Hydrokinetic Tidal Energy Resource Assessments Using Numerical Models

  • Kevin Haas
  • Zafer Defne
  • Xiufeng Yang
  • Brittany Bruder


Hyrdokinetic tidal energy is the conversion of tidal current kinetic energy to another more useful form, frequently electricity. As with any other form of renewable energy, resource assessments are essential for the tidal energy project planning and design process. While tidal currents have significant spatial and temporal variability, the predictability of tidal flows makes deterministic modeling a suitable methodology for hydrokinetic tidal energy resource assessments. The scope (theoretical, technical, or practical resource) and scale (turbine, region, or project) of the assessment determine the basic concepts and methodology to be utilized and are described in this chapter. At the turbine scale, the technical resource is frequently quantified as the annual energy production (AEP) computed based on the velocity probability distribution for the specific location as well as the turbine properties. The uncertainty associated with the estimates of the AEP is highly dependent on the accuracy of the tidal constituent amplitudes and phases. Regional resource assessments are frequently used to determine the feasibility of tidal power at the scale of an estuary, using numerical models to predict the spatial distribution of the power density. In addition, simplified models or even analytical analysis can be done to produce an upper bound on the regional theoretical power, although with a high level of uncertainty due to the simplifications and assumptions. Resource assessments at the project scale provide both the theoretical and the technical energy as well as the practical energy accounting for many additional constraints, including social, economic, and environmental restrictions. The International Electrotechnical Commission technical specification for tidal energy resource assessments (IEC 2015) provides the essential guidelines for performing project-scale resource assessments. These guidelines include minimum grid resolution requirements as well as model calibration and validation procedures. In addition, larger projects will need to include the effect of energy extraction on the flow field to produce more accurate estimates of velocity probability distributions for computing the technical resource. An example case study demonstrating a regional feasibility and project-scale resource assessment is presented in this chapter.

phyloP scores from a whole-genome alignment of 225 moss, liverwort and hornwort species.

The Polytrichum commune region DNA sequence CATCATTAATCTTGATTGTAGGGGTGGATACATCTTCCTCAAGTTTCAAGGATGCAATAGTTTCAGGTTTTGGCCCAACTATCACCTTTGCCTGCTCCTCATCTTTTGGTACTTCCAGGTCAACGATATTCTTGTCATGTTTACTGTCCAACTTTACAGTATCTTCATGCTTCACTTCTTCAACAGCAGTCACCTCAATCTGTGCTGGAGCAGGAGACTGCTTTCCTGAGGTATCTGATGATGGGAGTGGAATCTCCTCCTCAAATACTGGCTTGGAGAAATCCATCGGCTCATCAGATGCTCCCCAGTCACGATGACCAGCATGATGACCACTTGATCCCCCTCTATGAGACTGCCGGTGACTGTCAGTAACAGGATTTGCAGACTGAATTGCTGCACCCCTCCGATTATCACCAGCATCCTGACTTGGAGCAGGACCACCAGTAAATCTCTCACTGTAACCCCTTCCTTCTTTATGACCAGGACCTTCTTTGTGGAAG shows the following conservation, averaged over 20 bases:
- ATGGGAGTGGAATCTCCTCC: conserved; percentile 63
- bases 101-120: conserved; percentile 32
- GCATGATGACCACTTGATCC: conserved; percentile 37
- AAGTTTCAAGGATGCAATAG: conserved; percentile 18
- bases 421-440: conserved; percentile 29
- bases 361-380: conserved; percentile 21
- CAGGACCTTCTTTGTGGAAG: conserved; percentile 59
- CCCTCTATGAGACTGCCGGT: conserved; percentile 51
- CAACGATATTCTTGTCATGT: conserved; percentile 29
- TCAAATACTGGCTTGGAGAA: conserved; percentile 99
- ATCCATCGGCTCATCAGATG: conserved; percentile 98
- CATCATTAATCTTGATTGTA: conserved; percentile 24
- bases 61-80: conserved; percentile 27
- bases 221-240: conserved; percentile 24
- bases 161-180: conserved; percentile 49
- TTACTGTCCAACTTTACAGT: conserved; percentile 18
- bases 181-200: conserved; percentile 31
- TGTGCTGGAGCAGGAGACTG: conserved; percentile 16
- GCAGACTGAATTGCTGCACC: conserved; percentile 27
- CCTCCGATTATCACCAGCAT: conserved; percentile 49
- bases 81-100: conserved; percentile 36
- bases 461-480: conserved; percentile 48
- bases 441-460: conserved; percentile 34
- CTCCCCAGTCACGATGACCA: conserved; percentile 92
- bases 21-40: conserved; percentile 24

Tidal energy Resource assessments Numerical modeling Hydrokinetic energy Energy extraction 


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Copyright information

© Springer International Publishing AG 2017

Authors and Affiliations

  • Kevin Haas
    • 1
  • Zafer Defne
    • 2
  • Xiufeng Yang
    • 3
  • Brittany Bruder
    • 4
  1. 1.Georgia Institute of TechnologyAtlantaUSA
  2. 2.United States Geological SurveyWoods HoleUSA
  3. 3.Chevron Energy Technology CompanyHoustonUSA
  4. 4.University of DelawareNewarkUSA

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